The information provided and the analysis of that information by the ISCD headquarters staff and their contractors allows the inspectors to arrive at the facility with a pretty good understanding of the situation on the ground and the potential shortcomings that the facility has in its security program. This allows the CSI to quickly identify program problems and to work with the facility to develop a corrective action plan.
Require PSM Data Submission
A similar model could be used by the PSM (and RMP) program. OSHA could develop a PSAT (Process Safety Assessment Tool) based upon the CSAT model. It would be a secure on-line application that provided tools for facilities to:
• Register as potentially covered PSM sites (Register);
• Provide initial information about chemicals stored on site (PSM Screen);
• Provide information about the facility PSM program (PSM Plan); and
• Provide information about facility changes to PSM program (PSM Change).
The Register tool would provide facilities a way to provide point of contact information to OSHA and allow OSHA to provide passwords for selected individuals at the facility to access the PSAT.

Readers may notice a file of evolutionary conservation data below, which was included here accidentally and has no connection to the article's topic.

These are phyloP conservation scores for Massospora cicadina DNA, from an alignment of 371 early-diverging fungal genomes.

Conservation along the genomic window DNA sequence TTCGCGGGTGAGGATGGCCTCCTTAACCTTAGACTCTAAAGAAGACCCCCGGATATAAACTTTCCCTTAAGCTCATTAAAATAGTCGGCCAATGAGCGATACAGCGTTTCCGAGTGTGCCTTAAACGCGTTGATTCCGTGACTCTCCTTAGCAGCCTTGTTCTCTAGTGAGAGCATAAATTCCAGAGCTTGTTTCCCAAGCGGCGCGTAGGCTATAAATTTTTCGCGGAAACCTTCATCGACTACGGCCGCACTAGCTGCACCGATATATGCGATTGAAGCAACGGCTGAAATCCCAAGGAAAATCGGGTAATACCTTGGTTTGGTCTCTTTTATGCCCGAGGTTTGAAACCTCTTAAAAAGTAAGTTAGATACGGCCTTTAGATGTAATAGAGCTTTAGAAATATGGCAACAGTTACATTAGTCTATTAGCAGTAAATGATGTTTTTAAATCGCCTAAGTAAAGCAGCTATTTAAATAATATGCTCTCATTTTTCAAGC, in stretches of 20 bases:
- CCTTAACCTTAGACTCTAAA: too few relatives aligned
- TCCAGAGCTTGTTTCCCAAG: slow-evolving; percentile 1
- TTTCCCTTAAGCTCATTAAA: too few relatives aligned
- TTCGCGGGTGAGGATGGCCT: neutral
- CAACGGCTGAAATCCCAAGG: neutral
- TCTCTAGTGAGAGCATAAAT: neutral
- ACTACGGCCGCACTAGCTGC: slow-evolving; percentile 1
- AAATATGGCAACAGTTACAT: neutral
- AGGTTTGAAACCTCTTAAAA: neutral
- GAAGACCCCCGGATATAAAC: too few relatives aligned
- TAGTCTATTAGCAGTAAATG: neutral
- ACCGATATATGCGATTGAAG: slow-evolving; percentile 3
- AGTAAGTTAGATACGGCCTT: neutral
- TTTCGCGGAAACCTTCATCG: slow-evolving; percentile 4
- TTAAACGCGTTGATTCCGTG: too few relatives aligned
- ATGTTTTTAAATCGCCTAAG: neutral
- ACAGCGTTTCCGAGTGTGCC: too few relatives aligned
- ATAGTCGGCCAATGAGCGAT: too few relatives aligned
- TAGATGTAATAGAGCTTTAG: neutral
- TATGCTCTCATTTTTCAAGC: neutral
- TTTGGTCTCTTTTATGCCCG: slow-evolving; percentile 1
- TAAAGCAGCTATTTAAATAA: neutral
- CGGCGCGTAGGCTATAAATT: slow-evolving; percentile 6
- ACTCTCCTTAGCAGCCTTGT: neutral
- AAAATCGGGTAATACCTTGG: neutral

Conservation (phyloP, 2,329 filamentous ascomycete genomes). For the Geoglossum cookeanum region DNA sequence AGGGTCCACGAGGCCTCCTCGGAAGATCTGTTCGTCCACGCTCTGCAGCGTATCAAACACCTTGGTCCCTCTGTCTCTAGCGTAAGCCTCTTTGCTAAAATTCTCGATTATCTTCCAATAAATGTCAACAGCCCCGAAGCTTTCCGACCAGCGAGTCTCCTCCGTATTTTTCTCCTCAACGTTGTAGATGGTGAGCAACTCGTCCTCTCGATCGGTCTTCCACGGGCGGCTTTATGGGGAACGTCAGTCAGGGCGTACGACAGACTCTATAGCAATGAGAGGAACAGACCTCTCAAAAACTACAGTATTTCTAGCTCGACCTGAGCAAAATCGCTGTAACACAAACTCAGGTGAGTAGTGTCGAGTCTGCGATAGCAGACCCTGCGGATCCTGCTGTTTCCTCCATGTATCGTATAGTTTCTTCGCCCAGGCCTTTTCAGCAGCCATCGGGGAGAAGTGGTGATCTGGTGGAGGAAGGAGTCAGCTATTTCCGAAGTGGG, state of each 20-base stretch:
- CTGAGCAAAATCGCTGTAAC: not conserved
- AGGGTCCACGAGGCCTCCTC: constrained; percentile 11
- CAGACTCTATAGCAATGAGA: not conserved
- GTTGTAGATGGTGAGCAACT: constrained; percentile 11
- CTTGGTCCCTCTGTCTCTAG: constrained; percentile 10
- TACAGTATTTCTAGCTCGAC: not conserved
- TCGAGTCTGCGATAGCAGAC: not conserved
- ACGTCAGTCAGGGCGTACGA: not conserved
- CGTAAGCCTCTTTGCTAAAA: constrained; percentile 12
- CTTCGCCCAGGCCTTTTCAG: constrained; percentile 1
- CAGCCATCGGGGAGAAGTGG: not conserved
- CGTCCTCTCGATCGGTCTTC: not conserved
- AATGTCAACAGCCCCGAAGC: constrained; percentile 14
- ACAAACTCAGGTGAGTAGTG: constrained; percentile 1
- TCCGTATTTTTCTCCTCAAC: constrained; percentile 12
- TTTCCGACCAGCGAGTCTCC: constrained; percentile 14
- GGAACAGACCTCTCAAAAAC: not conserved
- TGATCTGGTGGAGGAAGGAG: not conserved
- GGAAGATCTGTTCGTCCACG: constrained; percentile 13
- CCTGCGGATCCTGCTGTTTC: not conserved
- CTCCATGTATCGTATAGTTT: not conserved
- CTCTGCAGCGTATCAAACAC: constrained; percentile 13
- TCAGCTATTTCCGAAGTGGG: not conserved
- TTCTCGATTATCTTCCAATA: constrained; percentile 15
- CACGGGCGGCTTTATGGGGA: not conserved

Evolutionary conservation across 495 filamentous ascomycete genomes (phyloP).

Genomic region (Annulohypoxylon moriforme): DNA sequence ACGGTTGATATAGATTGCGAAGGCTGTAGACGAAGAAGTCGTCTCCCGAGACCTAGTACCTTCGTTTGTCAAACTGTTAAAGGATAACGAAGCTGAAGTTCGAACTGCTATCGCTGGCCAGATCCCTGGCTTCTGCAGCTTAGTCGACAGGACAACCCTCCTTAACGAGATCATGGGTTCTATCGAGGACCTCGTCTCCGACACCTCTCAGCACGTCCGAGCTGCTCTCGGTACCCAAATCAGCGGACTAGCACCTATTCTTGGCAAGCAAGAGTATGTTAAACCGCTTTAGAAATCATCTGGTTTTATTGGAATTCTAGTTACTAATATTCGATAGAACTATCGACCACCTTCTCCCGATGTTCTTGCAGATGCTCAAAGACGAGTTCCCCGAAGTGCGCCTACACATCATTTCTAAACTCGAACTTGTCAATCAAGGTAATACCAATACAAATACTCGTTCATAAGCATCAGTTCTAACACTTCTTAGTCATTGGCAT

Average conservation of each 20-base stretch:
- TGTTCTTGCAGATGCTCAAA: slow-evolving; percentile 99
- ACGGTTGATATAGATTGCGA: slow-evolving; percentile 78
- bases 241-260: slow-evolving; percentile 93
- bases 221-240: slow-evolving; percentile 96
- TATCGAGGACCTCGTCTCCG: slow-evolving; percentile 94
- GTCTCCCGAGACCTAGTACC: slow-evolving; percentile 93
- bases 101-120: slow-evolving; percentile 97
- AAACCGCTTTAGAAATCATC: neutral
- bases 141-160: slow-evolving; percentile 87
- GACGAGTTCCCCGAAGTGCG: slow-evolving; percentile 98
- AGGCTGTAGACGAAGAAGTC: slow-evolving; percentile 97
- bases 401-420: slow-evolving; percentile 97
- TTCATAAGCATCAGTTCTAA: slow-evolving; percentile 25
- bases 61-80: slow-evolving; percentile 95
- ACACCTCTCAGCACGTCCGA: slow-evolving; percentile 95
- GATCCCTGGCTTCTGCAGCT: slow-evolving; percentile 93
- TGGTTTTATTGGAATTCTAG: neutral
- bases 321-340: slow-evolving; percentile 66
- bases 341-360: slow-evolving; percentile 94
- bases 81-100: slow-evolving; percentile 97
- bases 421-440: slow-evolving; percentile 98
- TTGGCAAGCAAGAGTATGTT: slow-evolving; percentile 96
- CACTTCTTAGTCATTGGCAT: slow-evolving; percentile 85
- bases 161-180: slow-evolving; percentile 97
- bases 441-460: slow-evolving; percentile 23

The PSM Screen tool would be used by any facility that had PSM covered chemicals on site at greater than the PSM covered quantity to report that information to OSHA. OSHA would use this preliminary information to determine if the facility was actually covered under PSM and to establish a risk tier ranking based upon the number of employees potentially affected and the degree of risk posed by that particular combination of covered chemicals. Higher risk facilities would get more frequent and closer scrutiny.
All PSM covered facilities would be required to provide information on their program to OSHA via the PSM Plan tool. The amount of detail provided would depend on the assigned risk tier ranking. Lower risk facilities would be required to just answer a series of questions about their plan. Higher risk facilities would provide more detailed information. OSHA would be able to tailor the details required based upon the data provided in the PSM Screen submission.
Finally, facilities would use the PSM Change tool to provide OSHA with information about changes made to the PSM program. These changes could be driven by either process changes made at the facility or by inspection results.
PSM Data Analysis
The PSAT data would allow OSHA to have a better understanding of how various facilities were implementing the PSM program. This would, of course, require OSHA to have some additional data analysis capability.
A certain amount of this data analysis could be strictly computer based. Initial computer screening of PSM Screen data would provide OSHA with a much more complete picture of the use of hazardous chemicals in industry. This would enable OSHA to work with industry groups to better enhance both their PSM enforcement activities and work with industry to upgrade process safety capabilities.